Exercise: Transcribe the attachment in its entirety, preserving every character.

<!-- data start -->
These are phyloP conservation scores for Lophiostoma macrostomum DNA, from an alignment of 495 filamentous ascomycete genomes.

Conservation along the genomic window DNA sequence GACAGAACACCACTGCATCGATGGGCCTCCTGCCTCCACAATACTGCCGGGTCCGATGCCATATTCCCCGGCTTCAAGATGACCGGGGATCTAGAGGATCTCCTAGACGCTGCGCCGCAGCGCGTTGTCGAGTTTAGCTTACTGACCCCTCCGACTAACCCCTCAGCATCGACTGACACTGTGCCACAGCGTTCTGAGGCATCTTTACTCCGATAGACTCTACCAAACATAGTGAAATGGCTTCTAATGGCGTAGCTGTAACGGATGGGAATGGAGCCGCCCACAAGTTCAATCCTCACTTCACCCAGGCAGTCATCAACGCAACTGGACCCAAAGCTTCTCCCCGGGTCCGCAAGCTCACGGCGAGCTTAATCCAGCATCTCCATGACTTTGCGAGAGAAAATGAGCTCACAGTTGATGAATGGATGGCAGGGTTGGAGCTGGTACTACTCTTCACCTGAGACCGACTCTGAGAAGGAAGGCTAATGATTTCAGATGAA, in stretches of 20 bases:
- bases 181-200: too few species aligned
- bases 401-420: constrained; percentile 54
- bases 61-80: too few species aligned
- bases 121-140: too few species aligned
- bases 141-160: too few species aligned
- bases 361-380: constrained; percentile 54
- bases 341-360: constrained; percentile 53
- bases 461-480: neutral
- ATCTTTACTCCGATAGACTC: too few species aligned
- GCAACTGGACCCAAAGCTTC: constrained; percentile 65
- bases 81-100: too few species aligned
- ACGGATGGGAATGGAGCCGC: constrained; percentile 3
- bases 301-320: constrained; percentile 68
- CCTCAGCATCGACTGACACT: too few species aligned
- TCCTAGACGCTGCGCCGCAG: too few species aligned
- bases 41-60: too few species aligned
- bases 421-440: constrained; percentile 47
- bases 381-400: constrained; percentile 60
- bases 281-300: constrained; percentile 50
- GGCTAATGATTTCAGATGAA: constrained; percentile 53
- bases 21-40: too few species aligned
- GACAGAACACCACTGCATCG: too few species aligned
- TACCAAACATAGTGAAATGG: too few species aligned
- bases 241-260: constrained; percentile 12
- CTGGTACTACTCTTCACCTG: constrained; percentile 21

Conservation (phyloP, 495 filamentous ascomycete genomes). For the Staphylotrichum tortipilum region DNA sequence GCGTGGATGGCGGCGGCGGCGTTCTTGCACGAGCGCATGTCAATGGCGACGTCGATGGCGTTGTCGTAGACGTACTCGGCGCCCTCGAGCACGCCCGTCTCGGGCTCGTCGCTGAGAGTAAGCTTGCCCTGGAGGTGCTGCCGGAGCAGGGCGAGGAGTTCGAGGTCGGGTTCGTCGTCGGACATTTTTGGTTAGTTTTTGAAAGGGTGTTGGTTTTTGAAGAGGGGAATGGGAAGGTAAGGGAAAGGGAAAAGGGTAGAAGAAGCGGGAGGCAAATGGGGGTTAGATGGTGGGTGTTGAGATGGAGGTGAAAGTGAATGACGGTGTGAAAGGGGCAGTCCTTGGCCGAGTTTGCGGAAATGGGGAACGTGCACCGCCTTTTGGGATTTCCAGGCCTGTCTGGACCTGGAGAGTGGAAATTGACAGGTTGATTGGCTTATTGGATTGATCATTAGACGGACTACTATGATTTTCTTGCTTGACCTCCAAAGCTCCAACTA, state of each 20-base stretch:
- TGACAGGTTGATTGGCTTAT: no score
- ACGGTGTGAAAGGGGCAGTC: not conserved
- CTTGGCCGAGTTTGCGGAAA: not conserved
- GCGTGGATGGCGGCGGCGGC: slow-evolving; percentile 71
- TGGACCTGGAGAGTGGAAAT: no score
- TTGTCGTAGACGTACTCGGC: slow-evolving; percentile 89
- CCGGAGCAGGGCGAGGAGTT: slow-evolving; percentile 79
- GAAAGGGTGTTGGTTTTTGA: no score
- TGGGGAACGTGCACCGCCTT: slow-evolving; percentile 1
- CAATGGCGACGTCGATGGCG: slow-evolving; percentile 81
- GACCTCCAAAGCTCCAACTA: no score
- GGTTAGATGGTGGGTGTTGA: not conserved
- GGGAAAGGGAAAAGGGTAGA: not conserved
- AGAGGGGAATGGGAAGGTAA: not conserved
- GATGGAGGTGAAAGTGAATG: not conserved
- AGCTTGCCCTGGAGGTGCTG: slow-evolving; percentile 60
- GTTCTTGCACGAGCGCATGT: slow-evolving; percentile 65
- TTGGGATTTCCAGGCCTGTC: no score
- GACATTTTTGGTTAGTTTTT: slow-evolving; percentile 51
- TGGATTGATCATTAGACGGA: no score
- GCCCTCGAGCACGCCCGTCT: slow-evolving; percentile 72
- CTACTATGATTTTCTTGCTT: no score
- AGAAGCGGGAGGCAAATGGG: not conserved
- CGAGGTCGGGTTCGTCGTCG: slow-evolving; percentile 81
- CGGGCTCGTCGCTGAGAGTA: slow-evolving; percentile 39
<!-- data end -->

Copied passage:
These are phyloP conservation scores for Lophiostoma macrostomum DNA, from an alignment of 495 filamentous ascomycete genomes.

Conservation along the genomic window DNA sequence GACAGAACACCACTGCATCGATGGGCCTCCTGCCTCCACAATACTGCCGGGTCCGATGCCATATTCCCCGGCTTCAAGATGACCGGGGATCTAGAGGATCTCCTAGACGCTGCGCCGCAGCGCGTTGTCGAGTTTAGCTTACTGACCCCTCCGACTAACCCCTCAGCATCGACTGACACTGTGCCACAGCGTTCTGAGGCATCTTTACTCCGATAGACTCTACCAAACATAGTGAAATGGCTTCTAATGGCGTAGCTGTAACGGATGGGAATGGAGCCGCCCACAAGTTCAATCCTCACTTCACCCAGGCAGTCATCAACGCAACTGGACCCAAAGCTTCTCCCCGGGTCCGCAAGCTCACGGCGAGCTTAATCCAGCATCTCCATGACTTTGCGAGAGAAAATGAGCTCACAGTTGATGAATGGATGGCAGGGTTGGAGCTGGTACTACTCTTCACCTGAGACCGACTCTGAGAAGGAAGGCTAATGATTTCAGATGAA, in stretches of 20 bases:
- bases 181-200: too few species aligned
- bases 401-420: constrained; percentile 54
- bases 61-80: too few species aligned
- bases 121-140: too few species aligned
- bases 141-160: too few species aligned
- bases 361-380: constrained; percentile 54
- bases 341-360: constrained; percentile 53
- bases 461-480: neutral
- ATCTTTACTCCGATAGACTC: too few species aligned
- GCAACTGGACCCAAAGCTTC: constrained; percentile 65
- bases 81-100: too few species aligned
- ACGGATGGGAATGGAGCCGC: constrained; percentile 3
- bases 301-320: constrained; percentile 68
- CCTCAGCATCGACTGACACT: too few species aligned
- TCCTAGACGCTGCGCCGCAG: too few species aligned
- bases 41-60: too few species aligned
- bases 421-440: constrained; percentile 47
- bases 381-400: constrained; percentile 60
- bases 281-300: constrained; percentile 50
- GGCTAATGATTTCAGATGAA: constrained; percentile 53
- bases 21-40: too few species aligned
- GACAGAACACCACTGCATCG: too few species aligned
- TACCAAACATAGTGAAATGG: too few species aligned
- bases 241-260: constrained; percentile 12
- CTGGTACTACTCTTCACCTG: constrained; percentile 21

Conservation (phyloP, 495 filamentous ascomycete genomes). For the Staphylotrichum tortipilum region DNA sequence GCGTGGATGGCGGCGGCGGCGTTCTTGCACGAGCGCATGTCAATGGCGACGTCGATGGCGTTGTCGTAGACGTACTCGGCGCCCTCGAGCACGCCCGTCTCGGGCTCGTCGCTGAGAGTAAGCTTGCCCTGGAGGTGCTGCCGGAGCAGGGCGAGGAGTTCGAGGTCGGGTTCGTCGTCGGACATTTTTGGTTAGTTTTTGAAAGGGTGTTGGTTTTTGAAGAGGGGAATGGGAAGGTAAGGGAAAGGGAAAAGGGTAGAAGAAGCGGGAGGCAAATGGGGGTTAGATGGTGGGTGTTGAGATGGAGGTGAAAGTGAATGACGGTGTGAAAGGGGCAGTCCTTGGCCGAGTTTGCGGAAATGGGGAACGTGCACCGCCTTTTGGGATTTCCAGGCCTGTCTGGACCTGGAGAGTGGAAATTGACAGGTTGATTGGCTTATTGGATTGATCATTAGACGGACTACTATGATTTTCTTGCTTGACCTCCAAAGCTCCAACTA, state of each 20-base stretch:
- TGACAGGTTGATTGGCTTAT: no score
- ACGGTGTGAAAGGGGCAGTC: not conserved
- CTTGGCCGAGTTTGCGGAAA: not conserved
- GCGTGGATGGCGGCGGCGGC: slow-evolving; percentile 71
- TGGACCTGGAGAGTGGAAAT: no score
- TTGTCGTAGACGTACTCGGC: slow-evolving; percentile 89
- CCGGAGCAGGGCGAGGAGTT: slow-evolving; percentile 79
- GAAAGGGTGTTGGTTTTTGA: no score
- TGGGGAACGTGCACCGCCTT: slow-evolving; percentile 1
- CAATGGCGACGTCGATGGCG: slow-evolving; percentile 81
- GACCTCCAAAGCTCCAACTA: no score
- GGTTAGATGGTGGGTGTTGA: not conserved
- GGGAAAGGGAAAAGGGTAGA: not conserved
- AGAGGGGAATGGGAAGGTAA: not conserved
- GATGGAGGTGAAAGTGAATG: not conserved
- AGCTTGCCCTGGAGGTGCTG: slow-evolving; percentile 60
- GTTCTTGCACGAGCGCATGT: slow-evolving; percentile 65
- TTGGGATTTCCAGGCCTGTC: no score
- GACATTTTTGGTTAGTTTTT: slow-evolving; percentile 51
- TGGATTGATCATTAGACGGA: no score
- GCCCTCGAGCACGCCCGTCT: slow-evolving; percentile 72
- CTACTATGATTTTCTTGCTT: no score
- AGAAGCGGGAGGCAAATGGG: not conserved
- CGAGGTCGGGTTCGTCGTCG: slow-evolving; percentile 81
- CGGGCTCGTCGCTGAGAGTA: slow-evolving; percentile 39